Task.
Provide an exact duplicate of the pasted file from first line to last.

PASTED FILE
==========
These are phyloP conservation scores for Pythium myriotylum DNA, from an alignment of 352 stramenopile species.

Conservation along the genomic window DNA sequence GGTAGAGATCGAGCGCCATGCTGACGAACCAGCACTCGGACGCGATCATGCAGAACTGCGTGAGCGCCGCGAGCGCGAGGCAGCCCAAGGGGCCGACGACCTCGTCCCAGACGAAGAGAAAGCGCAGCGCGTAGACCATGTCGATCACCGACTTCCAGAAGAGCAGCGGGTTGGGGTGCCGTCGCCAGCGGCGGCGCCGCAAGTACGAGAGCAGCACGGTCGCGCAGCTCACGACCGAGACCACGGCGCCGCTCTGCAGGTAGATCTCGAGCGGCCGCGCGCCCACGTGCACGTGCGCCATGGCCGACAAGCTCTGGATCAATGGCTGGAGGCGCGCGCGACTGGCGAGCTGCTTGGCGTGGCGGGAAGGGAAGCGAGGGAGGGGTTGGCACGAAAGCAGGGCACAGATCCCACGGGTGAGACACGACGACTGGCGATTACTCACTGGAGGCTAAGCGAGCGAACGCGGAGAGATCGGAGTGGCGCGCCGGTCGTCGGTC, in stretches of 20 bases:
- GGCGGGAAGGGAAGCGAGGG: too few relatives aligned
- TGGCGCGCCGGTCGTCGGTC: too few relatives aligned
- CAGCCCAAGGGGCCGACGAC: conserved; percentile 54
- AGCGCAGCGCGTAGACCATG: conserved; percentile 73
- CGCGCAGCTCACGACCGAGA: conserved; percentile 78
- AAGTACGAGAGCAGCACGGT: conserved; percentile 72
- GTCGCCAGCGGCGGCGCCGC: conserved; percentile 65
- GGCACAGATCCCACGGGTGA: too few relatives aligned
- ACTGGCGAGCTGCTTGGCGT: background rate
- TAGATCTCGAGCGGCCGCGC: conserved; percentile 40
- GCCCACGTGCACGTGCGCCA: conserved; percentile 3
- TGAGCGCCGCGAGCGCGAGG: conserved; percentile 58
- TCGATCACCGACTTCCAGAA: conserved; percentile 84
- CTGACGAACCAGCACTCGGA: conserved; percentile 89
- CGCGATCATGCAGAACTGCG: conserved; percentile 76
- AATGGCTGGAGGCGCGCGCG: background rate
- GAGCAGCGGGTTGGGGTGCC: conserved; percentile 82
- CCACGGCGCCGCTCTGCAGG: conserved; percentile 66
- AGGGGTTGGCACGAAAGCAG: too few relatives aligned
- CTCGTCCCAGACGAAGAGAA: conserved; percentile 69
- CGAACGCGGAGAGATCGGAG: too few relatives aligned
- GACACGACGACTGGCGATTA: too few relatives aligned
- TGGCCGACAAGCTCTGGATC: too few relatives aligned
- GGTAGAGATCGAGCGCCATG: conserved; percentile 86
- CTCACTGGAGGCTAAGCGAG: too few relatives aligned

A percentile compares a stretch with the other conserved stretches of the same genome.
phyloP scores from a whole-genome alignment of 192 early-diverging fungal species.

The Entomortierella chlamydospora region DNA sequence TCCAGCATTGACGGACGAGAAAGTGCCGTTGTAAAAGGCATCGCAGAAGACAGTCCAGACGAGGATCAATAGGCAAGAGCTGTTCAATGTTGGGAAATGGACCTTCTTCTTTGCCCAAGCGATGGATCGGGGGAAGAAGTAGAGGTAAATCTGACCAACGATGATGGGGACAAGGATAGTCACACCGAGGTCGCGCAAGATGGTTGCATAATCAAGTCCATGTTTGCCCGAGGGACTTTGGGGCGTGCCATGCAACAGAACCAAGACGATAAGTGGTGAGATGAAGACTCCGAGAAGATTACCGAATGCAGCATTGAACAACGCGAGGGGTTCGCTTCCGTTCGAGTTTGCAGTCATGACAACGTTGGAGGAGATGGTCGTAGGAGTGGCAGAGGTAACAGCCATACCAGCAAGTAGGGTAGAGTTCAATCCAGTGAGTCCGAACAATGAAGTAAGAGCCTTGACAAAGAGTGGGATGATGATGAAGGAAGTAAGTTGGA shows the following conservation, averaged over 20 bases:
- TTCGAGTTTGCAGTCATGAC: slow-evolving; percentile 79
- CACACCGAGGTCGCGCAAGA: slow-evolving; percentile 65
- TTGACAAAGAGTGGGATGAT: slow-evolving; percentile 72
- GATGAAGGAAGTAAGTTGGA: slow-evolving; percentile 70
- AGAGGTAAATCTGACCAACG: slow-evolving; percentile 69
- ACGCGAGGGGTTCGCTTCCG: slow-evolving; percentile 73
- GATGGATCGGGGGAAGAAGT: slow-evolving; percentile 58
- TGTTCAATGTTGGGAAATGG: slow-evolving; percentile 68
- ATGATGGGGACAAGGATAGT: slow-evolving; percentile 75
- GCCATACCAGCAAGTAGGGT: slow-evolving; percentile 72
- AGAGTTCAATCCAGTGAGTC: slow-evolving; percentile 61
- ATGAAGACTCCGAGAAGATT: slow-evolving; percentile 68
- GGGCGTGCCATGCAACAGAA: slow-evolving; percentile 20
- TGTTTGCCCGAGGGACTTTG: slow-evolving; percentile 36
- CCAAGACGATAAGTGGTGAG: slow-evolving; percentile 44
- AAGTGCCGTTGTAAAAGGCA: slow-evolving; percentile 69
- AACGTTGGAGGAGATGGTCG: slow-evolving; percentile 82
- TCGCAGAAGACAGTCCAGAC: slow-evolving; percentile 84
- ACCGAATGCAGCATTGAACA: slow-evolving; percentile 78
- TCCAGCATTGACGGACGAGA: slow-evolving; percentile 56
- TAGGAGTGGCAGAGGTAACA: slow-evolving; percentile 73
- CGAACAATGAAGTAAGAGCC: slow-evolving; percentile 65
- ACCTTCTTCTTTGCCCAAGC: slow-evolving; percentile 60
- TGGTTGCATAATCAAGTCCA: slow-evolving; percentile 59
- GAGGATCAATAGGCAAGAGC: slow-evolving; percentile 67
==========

These are phyloP conservation scores for Pythium myriotylum DNA, from an alignment of 352 stramenopile species.

Conservation along the genomic window DNA sequence GGTAGAGATCGAGCGCCATGCTGACGAACCAGCACTCGGACGCGATCATGCAGAACTGCGTGAGCGCCGCGAGCGCGAGGCAGCCCAAGGGGCCGACGACCTCGTCCCAGACGAAGAGAAAGCGCAGCGCGTAGACCATGTCGATCACCGACTTCCAGAAGAGCAGCGGGTTGGGGTGCCGTCGCCAGCGGCGGCGCCGCAAGTACGAGAGCAGCACGGTCGCGCAGCTCACGACCGAGACCACGGCGCCGCTCTGCAGGTAGATCTCGAGCGGCCGCGCGCCCACGTGCACGTGCGCCATGGCCGACAAGCTCTGGATCAATGGCTGGAGGCGCGCGCGACTGGCGAGCTGCTTGGCGTGGCGGGAAGGGAAGCGAGGGAGGGGTTGGCACGAAAGCAGGGCACAGATCCCACGGGTGAGACACGACGACTGGCGATTACTCACTGGAGGCTAAGCGAGCGAACGCGGAGAGATCGGAGTGGCGCGCCGGTCGTCGGTC, in stretches of 20 bases:
- GGCGGGAAGGGAAGCGAGGG: too few relatives aligned
- TGGCGCGCCGGTCGTCGGTC: too few relatives aligned
- CAGCCCAAGGGGCCGACGAC: conserved; percentile 54
- AGCGCAGCGCGTAGACCATG: conserved; percentile 73
- CGCGCAGCTCACGACCGAGA: conserved; percentile 78
- AAGTACGAGAGCAGCACGGT: conserved; percentile 72
- GTCGCCAGCGGCGGCGCCGC: conserved; percentile 65
- GGCACAGATCCCACGGGTGA: too few relatives aligned
- ACTGGCGAGCTGCTTGGCGT: background rate
- TAGATCTCGAGCGGCCGCGC: conserved; percentile 40
- GCCCACGTGCACGTGCGCCA: conserved; percentile 3
- TGAGCGCCGCGAGCGCGAGG: conserved; percentile 58
- TCGATCACCGACTTCCAGAA: conserved; percentile 84
- CTGACGAACCAGCACTCGGA: conserved; percentile 89
- CGCGATCATGCAGAACTGCG: conserved; percentile 76
- AATGGCTGGAGGCGCGCGCG: background rate
- GAGCAGCGGGTTGGGGTGCC: conserved; percentile 82
- CCACGGCGCCGCTCTGCAGG: conserved; percentile 66
- AGGGGTTGGCACGAAAGCAG: too few relatives aligned
- CTCGTCCCAGACGAAGAGAA: conserved; percentile 69
- CGAACGCGGAGAGATCGGAG: too few relatives aligned
- GACACGACGACTGGCGATTA: too few relatives aligned
- TGGCCGACAAGCTCTGGATC: too few relatives aligned
- GGTAGAGATCGAGCGCCATG: conserved; percentile 86
- CTCACTGGAGGCTAAGCGAG: too few relatives aligned

A percentile compares a stretch with the other conserved stretches of the same genome.
phyloP scores from a whole-genome alignment of 192 early-diverging fungal species.

The Entomortierella chlamydospora region DNA sequence TCCAGCATTGACGGACGAGAAAGTGCCGTTGTAAAAGGCATCGCAGAAGACAGTCCAGACGAGGATCAATAGGCAAGAGCTGTTCAATGTTGGGAAATGGACCTTCTTCTTTGCCCAAGCGATGGATCGGGGGAAGAAGTAGAGGTAAATCTGACCAACGATGATGGGGACAAGGATAGTCACACCGAGGTCGCGCAAGATGGTTGCATAATCAAGTCCATGTTTGCCCGAGGGACTTTGGGGCGTGCCATGCAACAGAACCAAGACGATAAGTGGTGAGATGAAGACTCCGAGAAGATTACCGAATGCAGCATTGAACAACGCGAGGGGTTCGCTTCCGTTCGAGTTTGCAGTCATGACAACGTTGGAGGAGATGGTCGTAGGAGTGGCAGAGGTAACAGCCATACCAGCAAGTAGGGTAGAGTTCAATCCAGTGAGTCCGAACAATGAAGTAAGAGCCTTGACAAAGAGTGGGATGATGATGAAGGAAGTAAGTTGGA shows the following conservation, averaged over 20 bases:
- TTCGAGTTTGCAGTCATGAC: slow-evolving; percentile 79
- CACACCGAGGTCGCGCAAGA: slow-evolving; percentile 65
- TTGACAAAGAGTGGGATGAT: slow-evolving; percentile 72
- GATGAAGGAAGTAAGTTGGA: slow-evolving; percentile 70
- AGAGGTAAATCTGACCAACG: slow-evolving; percentile 69
- ACGCGAGGGGTTCGCTTCCG: slow-evolving; percentile 73
- GATGGATCGGGGGAAGAAGT: slow-evolving; percentile 58
- TGTTCAATGTTGGGAAATGG: slow-evolving; percentile 68
- ATGATGGGGACAAGGATAGT: slow-evolving; percentile 75
- GCCATACCAGCAAGTAGGGT: slow-evolving; percentile 72
- AGAGTTCAATCCAGTGAGTC: slow-evolving; percentile 61
- ATGAAGACTCCGAGAAGATT: slow-evolving; percentile 68
- GGGCGTGCCATGCAACAGAA: slow-evolving; percentile 20
- TGTTTGCCCGAGGGACTTTG: slow-evolving; percentile 36
- CCAAGACGATAAGTGGTGAG: slow-evolving; percentile 44
- AAGTGCCGTTGTAAAAGGCA: slow-evolving; percentile 69
- AACGTTGGAGGAGATGGTCG: slow-evolving; percentile 82
- TCGCAGAAGACAGTCCAGAC: slow-evolving; percentile 84
- ACCGAATGCAGCATTGAACA: slow-evolving; percentile 78
- TCCAGCATTGACGGACGAGA: slow-evolving; percentile 56
- TAGGAGTGGCAGAGGTAACA: slow-evolving; percentile 73
- CGAACAATGAAGTAAGAGCC: slow-evolving; percentile 65
- ACCTTCTTCTTTGCCCAAGC: slow-evolving; percentile 60
- TGGTTGCATAATCAAGTCCA: slow-evolving; percentile 59
- GAGGATCAATAGGCAAGAGC: slow-evolving; percentile 67